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Old 04-26-2013, 01:11 PM
nei nei won $500 in our forum's Most Engaging Poster Contest - Thirteenth Edition (Jan-Feb 2015). 

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Location: Long Island / NYC
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Originally Posted by Katiana View Post
I really have to disagree with the bold. Of course graduation is a great way to measure success in school. While you can go to community college w/o graduating, you can't go to a regular four year college w/o a HS diploma or a GED.

I was not intending to say this school represented society overall. I am saying an area doesn't have to be wealthy to have decent schools. This school has 1/3 of its kids on free/reduced lunches., and an almost 40% minority population. I'm certain there are many other examples, including my own high school. I don't have time to look up the stats right now, but I know the district is among PA's districts that perform "Better than Expected" for SES.
Agree about the first point. But 1/3 kids on free/reduced lunch is nowhere near the levels many city schools face. Not going to look at other districts, but New York City's public schools average 78% free/reduced lunch. Even the magnet schools are rather high, 45-50%. A typical good Long Island school might be 15-20% [15% is the school district I went to].

Last edited by nei; 04-26-2013 at 01:43 PM..
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Old 04-26-2013, 01:14 PM
nei nei won $500 in our forum's Most Engaging Poster Contest - Thirteenth Edition (Jan-Feb 2015). 

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Location: Long Island / NYC
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Originally Posted by darkeconomist View Post
Interesting chart, but most of the growth has been in the 1%, few public schools have many of those unless you went to public school in somewhere like Scarsdale. One trend that has occured in recent years is income segregation, which has likely made schools in poor areas worse:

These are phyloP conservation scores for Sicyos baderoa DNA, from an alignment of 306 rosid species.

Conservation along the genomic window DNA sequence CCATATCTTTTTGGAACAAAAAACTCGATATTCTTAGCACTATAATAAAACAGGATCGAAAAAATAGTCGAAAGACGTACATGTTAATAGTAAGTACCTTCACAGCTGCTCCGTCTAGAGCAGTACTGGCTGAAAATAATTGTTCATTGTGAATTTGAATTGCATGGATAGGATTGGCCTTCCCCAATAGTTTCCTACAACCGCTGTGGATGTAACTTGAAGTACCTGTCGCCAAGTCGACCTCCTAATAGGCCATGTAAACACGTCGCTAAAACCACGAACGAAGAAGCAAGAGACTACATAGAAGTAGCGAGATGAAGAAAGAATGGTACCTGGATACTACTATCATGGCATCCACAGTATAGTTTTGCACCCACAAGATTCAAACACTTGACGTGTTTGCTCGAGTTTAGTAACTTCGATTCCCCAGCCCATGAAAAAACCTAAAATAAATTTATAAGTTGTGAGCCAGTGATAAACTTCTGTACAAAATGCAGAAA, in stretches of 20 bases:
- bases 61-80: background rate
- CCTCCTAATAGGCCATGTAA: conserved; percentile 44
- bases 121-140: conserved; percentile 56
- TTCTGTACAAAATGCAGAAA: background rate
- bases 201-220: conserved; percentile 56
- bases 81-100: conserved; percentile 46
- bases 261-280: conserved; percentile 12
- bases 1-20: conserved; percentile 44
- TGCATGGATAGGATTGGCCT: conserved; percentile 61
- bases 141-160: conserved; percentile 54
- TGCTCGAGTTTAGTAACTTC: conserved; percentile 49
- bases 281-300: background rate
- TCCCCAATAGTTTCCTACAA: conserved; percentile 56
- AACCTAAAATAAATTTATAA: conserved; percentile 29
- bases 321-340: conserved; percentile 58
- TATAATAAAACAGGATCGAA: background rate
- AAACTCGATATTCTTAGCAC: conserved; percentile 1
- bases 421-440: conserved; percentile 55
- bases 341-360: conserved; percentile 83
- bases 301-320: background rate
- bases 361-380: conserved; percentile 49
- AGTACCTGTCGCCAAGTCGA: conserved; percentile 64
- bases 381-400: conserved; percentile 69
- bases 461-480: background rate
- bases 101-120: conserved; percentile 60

The Rise of Residential Segregation by Income | Pew Social & Demographic Trends
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Old 04-26-2013, 01:57 PM
Status: "Summer!" (set 16 days ago)
 
Location: Foot of the Rockies
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Originally Posted by HeavenWood View Post
I think he's trying to say HS graduation rates are only part of the puzzle. Past a certain point, (perhaps the 90% mark?) it means relatively little, marginally speaking.
Perhaps, but many city districts have less than a 50% graduation rate. I'm not at my regular computer right now, but I know I have posted links abou this in the past. Denver's latest pubished rate is ~48%, IIRC.

Quote:
Originally Posted by nei View Post
Agree about the first point. But 1/3 kids on free/reduced lunch is nowhere near the levels many city schools face. Not going to look at other districts, but New York City's public schools average 78% free/reduced lunch. Even the magnet schools are rather high, 45-50%. A typical good Long Island school might be 15-20% [15% is the school district I went to].
You're right, but that's about what one might expect in a "solid middle class neighborhood" in the city as well.
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Old 04-26-2013, 02:04 PM
 
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Quote:
Originally Posted by nei View Post
Interesting chart, but most of the growth has been in the 1%, few public schools have many of those unless you went to public school in somewhere like Scarsdale. One trend that has occured in recent years is income segregation, which has likely made schools in poor areas worse:

The Rise of Residential Segregation by Income | Pew Social & Demographic Trends